• “This organization demonstrates a commitment to workforce diversity” (#5) 
  • “This organization treats employees with respect” (#6) 
  • “My coworkers value individuals with different backgrounds” (#8)

Institutions that invest in diversity, equity, and inclusion efforts are likely to benefit from improved RN retention. Leaders should examine the organization’s work around DEI as a lever for keeping nurses.

Specifically, focusing on the following to improve DEI will also drive nurse engagement and retention

  • View diversity, equity, and inclusion as three distinct concepts that require three different and intentional approaches. 
  • Ensure that hiring practices support diversification across tenure and role types. 
  • Include demographic questions in employee surveys and listening tools to better segment data across all protected classes.  
  • Pulse survey and round routinely on employees to stay on top of evolving engagement levels.   
  • Update your approach to data collection. Use your findings to understand and address unconscious bias, drawing from a variety of perspectives. 
  • Transparently share engagement results with employees at all levels and ranks. Initiate a dialogue beyond human resources and executive leadership to include more voices from across the organization.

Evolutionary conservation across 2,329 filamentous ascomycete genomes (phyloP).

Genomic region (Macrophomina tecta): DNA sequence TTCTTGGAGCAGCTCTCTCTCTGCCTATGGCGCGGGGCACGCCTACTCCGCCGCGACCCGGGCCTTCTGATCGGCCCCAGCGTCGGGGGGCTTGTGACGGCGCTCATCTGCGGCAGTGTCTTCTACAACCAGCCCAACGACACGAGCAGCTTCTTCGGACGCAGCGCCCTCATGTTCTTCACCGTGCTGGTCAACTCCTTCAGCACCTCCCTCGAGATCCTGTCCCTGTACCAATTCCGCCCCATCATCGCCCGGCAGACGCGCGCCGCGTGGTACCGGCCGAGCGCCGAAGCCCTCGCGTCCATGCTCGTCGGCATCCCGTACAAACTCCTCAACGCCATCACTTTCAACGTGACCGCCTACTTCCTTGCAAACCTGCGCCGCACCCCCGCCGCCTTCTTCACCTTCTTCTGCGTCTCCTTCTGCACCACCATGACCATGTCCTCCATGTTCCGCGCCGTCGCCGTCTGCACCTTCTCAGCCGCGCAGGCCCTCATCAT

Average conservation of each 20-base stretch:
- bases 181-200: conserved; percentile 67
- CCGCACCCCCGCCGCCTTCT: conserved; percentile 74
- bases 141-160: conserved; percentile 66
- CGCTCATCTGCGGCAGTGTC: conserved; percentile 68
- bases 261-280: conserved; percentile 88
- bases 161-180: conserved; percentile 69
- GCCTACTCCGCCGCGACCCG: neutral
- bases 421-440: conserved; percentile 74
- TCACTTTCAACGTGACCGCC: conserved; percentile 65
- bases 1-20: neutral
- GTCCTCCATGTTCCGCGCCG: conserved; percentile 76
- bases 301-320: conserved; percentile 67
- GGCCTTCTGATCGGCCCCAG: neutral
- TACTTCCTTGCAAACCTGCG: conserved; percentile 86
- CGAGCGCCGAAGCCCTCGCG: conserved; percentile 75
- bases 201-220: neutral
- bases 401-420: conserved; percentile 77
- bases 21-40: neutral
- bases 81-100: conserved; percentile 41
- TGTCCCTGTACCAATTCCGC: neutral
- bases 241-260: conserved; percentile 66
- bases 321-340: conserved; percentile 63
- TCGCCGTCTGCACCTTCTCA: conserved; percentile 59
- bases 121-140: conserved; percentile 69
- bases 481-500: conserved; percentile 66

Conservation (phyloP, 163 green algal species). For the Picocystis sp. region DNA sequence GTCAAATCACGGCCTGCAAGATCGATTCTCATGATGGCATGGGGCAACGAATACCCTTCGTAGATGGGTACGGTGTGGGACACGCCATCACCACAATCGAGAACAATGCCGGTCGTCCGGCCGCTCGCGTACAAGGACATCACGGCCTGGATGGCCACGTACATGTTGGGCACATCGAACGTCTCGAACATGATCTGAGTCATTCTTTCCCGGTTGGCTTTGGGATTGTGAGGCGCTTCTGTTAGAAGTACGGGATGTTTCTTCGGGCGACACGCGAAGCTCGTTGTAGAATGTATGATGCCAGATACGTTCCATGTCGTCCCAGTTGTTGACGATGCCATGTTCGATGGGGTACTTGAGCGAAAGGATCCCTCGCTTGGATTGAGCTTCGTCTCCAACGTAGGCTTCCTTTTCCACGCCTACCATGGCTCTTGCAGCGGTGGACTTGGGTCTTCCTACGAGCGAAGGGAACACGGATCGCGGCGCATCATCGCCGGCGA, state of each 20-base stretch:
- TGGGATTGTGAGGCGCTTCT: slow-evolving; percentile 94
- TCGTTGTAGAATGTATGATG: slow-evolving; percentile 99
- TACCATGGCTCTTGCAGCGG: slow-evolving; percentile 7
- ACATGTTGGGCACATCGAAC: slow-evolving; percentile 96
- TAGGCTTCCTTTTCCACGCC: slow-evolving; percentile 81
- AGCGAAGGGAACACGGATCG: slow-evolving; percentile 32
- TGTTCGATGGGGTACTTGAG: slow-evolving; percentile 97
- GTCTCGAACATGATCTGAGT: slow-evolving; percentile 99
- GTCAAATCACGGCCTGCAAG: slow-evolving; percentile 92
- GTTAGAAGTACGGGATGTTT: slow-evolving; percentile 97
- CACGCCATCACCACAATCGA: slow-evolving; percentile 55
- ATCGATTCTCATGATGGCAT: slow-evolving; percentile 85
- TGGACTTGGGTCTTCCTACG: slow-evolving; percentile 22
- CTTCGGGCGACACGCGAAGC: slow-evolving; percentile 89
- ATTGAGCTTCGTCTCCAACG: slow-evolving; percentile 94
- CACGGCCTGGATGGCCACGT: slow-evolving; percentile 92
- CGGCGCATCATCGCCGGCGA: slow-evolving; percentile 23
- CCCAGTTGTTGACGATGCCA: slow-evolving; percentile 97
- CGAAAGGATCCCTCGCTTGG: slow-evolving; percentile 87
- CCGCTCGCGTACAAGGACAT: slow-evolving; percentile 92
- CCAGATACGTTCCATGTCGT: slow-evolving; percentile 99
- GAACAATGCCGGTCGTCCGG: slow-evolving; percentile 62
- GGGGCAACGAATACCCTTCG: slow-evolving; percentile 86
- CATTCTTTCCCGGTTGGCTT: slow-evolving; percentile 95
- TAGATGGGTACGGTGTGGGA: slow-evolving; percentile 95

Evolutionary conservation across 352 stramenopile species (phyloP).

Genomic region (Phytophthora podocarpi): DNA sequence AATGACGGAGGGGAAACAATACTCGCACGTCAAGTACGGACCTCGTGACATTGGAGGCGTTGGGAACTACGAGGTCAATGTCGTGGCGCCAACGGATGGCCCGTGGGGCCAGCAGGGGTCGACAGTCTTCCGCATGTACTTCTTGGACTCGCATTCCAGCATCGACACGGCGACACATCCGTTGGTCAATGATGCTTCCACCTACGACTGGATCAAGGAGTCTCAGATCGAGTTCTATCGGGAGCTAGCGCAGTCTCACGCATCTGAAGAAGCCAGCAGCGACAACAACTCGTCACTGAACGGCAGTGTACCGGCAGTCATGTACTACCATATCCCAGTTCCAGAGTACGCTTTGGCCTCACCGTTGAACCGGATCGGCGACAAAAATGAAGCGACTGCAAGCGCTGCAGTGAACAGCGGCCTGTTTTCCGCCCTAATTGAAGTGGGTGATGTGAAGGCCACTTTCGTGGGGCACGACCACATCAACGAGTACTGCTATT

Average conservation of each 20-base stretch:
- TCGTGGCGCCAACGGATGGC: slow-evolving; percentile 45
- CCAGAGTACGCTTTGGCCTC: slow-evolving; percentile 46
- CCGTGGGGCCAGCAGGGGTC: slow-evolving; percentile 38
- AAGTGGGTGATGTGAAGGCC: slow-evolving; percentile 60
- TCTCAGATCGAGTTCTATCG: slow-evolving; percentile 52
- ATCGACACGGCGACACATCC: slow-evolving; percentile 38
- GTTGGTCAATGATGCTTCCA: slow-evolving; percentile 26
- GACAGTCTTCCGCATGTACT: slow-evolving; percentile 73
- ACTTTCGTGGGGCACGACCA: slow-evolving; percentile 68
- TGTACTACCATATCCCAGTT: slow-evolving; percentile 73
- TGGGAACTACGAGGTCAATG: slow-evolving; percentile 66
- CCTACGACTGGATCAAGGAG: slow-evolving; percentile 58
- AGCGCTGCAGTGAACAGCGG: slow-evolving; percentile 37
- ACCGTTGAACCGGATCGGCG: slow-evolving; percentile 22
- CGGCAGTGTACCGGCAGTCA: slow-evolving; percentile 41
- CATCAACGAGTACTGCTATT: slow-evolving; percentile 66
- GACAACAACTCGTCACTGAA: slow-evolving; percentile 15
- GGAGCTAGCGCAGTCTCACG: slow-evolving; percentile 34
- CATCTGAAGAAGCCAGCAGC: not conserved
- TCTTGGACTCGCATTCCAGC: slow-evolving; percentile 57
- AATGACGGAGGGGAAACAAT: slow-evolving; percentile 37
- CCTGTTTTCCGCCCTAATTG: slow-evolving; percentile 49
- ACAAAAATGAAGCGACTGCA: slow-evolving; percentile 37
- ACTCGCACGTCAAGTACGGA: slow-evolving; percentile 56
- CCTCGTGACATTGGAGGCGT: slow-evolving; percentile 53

• Remember that diversity alone is not enough. Diversity must be coupled with equitable operations and purposeful inclusion to drive meaningful cultural transformation.

Today, nursing and hospital leaders are scrambling to put a stop to the nursing crisis and get ahead of issues like burnout to hold onto high-performing members of their teams. Without a concerted effort to improve nurse well-being, the healthcare industry faces a potentially long-term shortage of front-line caregivers.

Press Ganey can help your organization identify areas of focus and accelerate nurse retention efforts. Our employee experience consultants will work side by side with your team to improve nurse well-being, engagement, and retention rates. Reach out to our experts for more information and to hear about our newly launched Nursing Leadership Academy.

To learn more about Press Ganey’s industry initiatives, check out our Workforce Well-Being Collaborative and Equity Partnership.

About the author

As Chief Nursing Officer, Jeff leads Press Ganey’s focus on improving patient and caregiver experience and developing nursing leadership at healthcare organizations nationwide. He also plays an integral role in the company’s workforce initiatives, including Press Ganey’s Workforce Well-Being Collaborative, which focuses on supporting caregivers as they deal with the ongoing challenges of the pandemic. Prior to joining Press Ganey, Jeff served in various chief nursing officer roles at both community-based organizations and major academic medical centers throughout the US. In addition, he was the inaugural Vice President of the Magnet Recognition and Pathway to Excellence programs at the American Nurses Credentialing Center.

Profile Photo of Dr. Jeff Doucette, DNP, RN, NEA-BC, FACHE, FAAN